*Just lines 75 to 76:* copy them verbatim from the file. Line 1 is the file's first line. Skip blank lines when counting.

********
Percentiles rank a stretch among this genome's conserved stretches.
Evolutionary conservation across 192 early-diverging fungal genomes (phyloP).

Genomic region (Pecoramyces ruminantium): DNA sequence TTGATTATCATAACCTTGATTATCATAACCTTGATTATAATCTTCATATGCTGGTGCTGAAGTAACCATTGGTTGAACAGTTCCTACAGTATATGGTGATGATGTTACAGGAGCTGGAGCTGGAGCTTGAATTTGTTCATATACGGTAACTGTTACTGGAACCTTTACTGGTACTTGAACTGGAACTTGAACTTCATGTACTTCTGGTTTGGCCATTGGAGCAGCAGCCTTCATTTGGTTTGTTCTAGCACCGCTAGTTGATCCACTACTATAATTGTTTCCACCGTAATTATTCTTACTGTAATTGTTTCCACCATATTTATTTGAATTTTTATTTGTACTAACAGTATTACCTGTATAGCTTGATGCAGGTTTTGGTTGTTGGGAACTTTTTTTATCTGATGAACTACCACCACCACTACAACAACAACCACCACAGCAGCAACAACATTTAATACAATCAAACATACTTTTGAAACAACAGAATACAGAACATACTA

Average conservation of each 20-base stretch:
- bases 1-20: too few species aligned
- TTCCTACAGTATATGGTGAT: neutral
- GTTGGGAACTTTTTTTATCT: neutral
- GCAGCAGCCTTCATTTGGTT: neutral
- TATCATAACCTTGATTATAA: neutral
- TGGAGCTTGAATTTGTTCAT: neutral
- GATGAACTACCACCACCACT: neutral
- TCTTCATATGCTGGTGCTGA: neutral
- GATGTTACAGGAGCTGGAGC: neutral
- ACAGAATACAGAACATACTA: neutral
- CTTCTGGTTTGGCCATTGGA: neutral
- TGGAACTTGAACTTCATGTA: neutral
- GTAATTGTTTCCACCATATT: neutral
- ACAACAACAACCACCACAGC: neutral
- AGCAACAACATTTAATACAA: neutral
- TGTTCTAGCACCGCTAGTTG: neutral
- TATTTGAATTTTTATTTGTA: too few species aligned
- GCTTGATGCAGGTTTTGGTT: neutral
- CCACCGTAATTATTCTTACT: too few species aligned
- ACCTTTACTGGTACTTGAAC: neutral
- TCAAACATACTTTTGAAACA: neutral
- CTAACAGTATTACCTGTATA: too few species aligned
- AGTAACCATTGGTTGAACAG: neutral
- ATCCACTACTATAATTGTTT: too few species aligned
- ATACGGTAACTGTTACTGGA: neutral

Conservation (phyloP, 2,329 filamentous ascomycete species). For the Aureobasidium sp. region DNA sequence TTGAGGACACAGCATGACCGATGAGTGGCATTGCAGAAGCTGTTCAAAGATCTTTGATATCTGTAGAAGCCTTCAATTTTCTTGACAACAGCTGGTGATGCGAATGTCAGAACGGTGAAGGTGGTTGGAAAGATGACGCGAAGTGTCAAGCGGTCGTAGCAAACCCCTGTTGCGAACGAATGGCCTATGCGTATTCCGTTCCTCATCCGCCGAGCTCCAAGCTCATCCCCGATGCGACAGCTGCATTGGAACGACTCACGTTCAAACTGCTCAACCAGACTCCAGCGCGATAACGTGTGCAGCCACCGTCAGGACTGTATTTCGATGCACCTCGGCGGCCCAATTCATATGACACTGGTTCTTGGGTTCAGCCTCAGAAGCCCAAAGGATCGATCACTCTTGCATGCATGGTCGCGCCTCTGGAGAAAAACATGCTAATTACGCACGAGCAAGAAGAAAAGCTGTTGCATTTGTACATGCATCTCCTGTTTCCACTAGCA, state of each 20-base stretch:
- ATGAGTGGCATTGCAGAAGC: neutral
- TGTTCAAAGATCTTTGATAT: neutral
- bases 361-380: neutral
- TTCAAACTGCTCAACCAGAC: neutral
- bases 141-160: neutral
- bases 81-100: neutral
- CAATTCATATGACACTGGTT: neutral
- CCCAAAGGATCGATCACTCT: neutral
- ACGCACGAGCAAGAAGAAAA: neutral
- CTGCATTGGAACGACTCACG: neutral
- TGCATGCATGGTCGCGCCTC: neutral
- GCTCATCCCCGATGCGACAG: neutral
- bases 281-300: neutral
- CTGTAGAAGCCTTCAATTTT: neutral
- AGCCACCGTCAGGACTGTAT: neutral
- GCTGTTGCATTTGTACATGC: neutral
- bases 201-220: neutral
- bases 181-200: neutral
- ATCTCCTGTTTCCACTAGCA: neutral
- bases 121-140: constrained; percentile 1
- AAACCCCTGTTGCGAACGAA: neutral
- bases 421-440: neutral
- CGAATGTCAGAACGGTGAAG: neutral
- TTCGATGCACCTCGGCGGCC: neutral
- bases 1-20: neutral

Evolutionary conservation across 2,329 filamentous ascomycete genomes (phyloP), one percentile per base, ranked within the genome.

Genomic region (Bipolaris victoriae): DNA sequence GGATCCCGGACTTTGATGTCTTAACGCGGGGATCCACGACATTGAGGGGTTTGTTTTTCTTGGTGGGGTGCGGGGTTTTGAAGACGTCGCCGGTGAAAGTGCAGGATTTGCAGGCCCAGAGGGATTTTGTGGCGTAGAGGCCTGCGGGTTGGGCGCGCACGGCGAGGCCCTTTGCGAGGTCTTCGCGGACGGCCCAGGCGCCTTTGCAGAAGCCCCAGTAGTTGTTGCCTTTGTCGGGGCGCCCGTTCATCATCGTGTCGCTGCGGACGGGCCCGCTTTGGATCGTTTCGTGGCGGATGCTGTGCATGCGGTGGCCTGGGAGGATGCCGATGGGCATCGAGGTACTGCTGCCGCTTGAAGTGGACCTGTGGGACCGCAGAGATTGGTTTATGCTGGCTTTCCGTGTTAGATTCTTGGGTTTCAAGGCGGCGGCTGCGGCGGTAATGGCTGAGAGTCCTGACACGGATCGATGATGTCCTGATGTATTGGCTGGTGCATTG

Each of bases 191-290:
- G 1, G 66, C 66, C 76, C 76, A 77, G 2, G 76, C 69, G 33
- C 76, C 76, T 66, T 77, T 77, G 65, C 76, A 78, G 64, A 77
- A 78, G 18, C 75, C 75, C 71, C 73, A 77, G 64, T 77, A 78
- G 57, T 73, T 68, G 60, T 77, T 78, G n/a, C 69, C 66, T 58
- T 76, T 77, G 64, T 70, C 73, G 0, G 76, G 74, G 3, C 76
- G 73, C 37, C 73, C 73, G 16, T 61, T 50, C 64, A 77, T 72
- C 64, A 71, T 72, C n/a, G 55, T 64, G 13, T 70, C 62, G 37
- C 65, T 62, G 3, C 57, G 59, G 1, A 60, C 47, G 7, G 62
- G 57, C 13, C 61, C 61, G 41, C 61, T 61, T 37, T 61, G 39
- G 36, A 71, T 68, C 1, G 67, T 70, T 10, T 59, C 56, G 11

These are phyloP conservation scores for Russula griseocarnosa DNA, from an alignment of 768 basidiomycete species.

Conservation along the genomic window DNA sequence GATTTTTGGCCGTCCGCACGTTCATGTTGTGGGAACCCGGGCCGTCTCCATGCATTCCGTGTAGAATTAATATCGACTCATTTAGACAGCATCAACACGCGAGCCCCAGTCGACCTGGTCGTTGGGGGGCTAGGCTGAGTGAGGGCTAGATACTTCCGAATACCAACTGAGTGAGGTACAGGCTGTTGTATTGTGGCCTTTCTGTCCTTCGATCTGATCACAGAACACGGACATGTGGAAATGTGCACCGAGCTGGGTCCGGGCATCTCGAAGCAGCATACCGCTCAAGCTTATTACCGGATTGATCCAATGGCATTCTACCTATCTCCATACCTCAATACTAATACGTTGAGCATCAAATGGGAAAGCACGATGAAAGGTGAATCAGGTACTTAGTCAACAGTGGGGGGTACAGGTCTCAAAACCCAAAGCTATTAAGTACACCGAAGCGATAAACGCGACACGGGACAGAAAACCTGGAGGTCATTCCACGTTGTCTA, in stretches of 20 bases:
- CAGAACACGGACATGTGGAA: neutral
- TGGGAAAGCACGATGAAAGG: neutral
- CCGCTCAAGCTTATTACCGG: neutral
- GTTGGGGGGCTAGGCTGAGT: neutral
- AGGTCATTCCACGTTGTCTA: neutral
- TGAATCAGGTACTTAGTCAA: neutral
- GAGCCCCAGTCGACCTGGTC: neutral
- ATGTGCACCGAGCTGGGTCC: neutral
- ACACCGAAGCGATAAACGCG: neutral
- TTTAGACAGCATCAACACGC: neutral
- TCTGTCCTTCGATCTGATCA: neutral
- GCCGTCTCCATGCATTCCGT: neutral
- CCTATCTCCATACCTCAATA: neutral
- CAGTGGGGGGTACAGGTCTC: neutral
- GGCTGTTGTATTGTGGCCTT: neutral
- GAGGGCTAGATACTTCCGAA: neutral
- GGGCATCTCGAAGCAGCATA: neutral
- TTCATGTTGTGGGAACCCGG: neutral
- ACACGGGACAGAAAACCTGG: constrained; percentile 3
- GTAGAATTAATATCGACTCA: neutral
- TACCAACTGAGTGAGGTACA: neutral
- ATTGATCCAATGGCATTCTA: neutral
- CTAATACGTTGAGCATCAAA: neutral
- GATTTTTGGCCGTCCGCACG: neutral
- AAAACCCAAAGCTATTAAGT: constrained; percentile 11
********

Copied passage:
- AGGTCATTCCACGTTGTCTA: neutral
- TGAATCAGGTACTTAGTCAA: neutral